Before entering into a more extensive analysis of the role and future of GLOBE, it is necessary to provide some basic background details on the project's founding and primary initiatives. According to the text provided by Knowledge @ Wharton (1999), GLOBE was founded by its first director, Robert J. House. House, a social scientist conducting research primarily at the Wharton School in the University of Pennsylvania, was engaged in a decade long study on how different world cultures define and formulate organizational leadership. In doing so, House became increasingly convinced that the 'definitions and perceptions of leadership' were fundamentally different from one culture and country to the next. It is thus that House identified the need -- especially in the face of the mounting influence of globalization on international business practices -- to find a singular lens through which to understand these differing conceptions of leadership. In response to this need, Knowledge @ Wharton would report that "In 1993 House launched The Global Leadership and Organizational Behavior Effectiveness Research Program (GLOBE) to test leadership hypotheses in various cultures. Over the past six years GLOBE has evolved into a multi-phase, multi-method research project in which some 170 investigators from over 60 cultures representing all major regions of the world collaborate to examine the interrelationships among societal culture, organizational culture and practices and organizational leadership." (Knowledge @ Wharton, p. 1)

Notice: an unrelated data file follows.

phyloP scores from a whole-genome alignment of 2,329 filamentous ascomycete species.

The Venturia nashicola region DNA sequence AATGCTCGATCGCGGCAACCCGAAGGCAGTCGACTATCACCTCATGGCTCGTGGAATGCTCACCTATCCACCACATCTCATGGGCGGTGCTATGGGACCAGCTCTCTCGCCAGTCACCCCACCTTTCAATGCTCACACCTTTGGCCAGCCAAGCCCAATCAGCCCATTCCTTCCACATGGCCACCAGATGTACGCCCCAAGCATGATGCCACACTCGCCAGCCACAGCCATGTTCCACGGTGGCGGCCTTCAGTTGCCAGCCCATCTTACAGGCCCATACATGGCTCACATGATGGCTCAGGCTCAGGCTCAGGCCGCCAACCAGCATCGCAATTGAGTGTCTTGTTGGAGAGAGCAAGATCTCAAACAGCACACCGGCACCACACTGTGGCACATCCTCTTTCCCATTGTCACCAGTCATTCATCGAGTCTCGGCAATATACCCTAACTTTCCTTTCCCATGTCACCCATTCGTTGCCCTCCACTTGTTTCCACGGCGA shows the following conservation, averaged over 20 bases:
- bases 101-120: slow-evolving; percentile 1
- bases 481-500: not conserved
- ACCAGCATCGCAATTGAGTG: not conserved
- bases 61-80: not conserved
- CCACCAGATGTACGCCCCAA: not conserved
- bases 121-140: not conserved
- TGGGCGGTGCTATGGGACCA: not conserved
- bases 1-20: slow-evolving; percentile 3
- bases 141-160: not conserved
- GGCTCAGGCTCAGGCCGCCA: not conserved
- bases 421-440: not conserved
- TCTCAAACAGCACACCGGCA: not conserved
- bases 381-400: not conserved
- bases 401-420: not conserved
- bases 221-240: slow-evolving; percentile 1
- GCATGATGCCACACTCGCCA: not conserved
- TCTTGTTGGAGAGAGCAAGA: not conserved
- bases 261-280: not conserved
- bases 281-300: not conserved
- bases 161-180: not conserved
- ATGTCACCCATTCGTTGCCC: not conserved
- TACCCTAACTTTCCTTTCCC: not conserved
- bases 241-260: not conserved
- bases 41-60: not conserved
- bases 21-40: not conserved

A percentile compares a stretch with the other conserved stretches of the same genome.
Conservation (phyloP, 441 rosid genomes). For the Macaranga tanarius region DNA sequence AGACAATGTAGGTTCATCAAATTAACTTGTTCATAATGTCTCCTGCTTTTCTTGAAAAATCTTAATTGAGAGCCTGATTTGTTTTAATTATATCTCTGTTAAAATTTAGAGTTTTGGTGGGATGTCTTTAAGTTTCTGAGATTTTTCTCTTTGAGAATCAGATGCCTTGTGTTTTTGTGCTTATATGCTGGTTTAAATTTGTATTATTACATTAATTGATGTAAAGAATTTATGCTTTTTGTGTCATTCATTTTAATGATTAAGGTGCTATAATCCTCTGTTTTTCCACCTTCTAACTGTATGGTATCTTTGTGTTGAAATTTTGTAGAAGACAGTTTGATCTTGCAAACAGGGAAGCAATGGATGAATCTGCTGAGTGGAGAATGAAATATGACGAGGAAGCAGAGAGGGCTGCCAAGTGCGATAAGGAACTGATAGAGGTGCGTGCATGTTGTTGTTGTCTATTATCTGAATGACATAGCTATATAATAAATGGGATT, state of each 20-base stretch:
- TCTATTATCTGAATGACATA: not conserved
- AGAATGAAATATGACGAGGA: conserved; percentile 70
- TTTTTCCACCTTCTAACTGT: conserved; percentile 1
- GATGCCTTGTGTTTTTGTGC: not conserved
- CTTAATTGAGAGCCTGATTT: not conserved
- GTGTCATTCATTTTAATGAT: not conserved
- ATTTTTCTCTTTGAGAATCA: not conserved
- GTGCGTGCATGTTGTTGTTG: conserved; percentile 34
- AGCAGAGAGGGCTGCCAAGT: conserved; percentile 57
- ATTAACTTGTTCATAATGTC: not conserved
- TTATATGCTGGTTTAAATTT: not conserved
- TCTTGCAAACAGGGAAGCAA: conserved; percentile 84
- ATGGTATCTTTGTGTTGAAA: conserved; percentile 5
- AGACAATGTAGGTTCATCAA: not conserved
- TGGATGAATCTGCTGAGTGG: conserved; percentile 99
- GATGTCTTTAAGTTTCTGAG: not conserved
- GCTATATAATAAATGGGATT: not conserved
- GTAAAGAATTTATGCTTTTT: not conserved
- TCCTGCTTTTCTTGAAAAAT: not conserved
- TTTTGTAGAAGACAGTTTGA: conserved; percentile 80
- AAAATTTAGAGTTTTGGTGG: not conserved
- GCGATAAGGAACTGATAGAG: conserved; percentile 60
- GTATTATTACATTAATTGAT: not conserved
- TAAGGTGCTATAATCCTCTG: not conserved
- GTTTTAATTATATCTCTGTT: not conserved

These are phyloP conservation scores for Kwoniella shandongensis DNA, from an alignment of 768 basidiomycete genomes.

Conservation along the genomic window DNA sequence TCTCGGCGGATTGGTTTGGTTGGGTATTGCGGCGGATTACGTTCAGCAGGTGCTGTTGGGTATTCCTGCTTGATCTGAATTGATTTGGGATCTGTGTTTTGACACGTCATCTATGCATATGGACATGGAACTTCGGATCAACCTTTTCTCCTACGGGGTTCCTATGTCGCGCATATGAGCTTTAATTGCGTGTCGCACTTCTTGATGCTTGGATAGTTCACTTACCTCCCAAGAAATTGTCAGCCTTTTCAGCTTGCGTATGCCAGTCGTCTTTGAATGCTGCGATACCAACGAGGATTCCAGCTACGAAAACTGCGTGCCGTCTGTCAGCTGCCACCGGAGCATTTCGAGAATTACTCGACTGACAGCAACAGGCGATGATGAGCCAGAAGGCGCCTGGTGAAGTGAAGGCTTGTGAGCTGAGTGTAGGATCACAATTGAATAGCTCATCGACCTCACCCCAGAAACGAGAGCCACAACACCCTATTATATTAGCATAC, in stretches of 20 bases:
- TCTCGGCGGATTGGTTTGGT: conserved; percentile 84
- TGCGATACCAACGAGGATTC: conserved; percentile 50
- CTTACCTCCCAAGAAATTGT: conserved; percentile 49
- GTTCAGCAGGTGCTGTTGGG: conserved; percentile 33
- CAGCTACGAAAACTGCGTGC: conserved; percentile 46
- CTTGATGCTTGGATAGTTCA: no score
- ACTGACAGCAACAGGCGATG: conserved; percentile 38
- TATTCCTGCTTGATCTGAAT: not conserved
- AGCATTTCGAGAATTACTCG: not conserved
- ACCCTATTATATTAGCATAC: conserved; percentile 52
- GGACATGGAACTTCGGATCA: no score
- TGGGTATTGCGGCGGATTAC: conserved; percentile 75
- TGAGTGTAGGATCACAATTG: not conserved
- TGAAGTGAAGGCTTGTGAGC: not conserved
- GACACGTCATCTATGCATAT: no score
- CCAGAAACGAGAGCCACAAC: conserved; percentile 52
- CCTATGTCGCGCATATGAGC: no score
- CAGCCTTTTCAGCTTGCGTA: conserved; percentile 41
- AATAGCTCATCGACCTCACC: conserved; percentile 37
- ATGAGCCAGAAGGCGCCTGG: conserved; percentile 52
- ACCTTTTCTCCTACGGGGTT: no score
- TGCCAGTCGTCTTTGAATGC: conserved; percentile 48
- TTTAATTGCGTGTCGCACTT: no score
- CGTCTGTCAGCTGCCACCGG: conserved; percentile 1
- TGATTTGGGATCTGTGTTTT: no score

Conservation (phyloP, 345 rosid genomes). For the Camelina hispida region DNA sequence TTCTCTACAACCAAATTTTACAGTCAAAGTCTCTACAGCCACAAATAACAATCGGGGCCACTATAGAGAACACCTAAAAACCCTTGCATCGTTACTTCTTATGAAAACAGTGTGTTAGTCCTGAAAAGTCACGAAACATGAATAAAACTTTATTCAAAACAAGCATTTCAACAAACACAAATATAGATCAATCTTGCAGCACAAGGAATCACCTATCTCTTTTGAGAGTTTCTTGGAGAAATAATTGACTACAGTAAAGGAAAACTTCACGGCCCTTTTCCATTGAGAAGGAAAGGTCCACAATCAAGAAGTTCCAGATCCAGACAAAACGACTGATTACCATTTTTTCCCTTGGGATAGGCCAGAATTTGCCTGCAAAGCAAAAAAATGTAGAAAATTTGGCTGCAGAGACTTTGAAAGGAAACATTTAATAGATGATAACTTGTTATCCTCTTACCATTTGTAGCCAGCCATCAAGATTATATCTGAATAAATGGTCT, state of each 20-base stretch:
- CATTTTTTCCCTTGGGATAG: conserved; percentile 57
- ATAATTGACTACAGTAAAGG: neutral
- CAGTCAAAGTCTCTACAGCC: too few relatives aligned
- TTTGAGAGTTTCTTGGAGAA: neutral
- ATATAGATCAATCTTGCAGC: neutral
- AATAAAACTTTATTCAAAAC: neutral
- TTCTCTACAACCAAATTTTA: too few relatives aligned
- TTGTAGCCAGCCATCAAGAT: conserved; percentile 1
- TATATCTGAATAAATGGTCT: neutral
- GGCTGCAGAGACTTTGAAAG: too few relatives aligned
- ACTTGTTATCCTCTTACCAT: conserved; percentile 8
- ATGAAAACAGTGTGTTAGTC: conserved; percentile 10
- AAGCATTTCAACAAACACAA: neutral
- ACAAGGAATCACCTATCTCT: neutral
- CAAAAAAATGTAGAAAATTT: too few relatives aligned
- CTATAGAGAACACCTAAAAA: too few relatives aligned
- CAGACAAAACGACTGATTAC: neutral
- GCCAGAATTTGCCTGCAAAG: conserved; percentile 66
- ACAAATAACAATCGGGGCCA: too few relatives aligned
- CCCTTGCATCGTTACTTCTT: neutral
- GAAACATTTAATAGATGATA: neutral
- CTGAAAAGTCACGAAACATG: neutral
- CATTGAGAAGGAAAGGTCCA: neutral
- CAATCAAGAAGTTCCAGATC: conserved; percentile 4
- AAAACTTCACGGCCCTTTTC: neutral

The investigators called upon for involvement in the project were generally culled from the ranks of social scientists representing each of the countries involved. Using four distinct Phases, GLOBE would set out across its first 15 years in operation to develop metrics for universal leadership attributes that could be used to identify common ground between the organizational cultures of the various participant nations. In addition, these phases would be used to identify some of the common stumbling blocks before nations and their corporations as they attempt to adapt to the notion of more universal leadership standards. According to Knowledge @ Wharton, Phase II of the study, complete in 1998, found that "there are attributes that are universally seen as impediments to outstanding leadership. The most important finding, however, is that there are culturally-contingent attributes that can help or hinder leadership." (Knowledge @ Wharton, p. 1)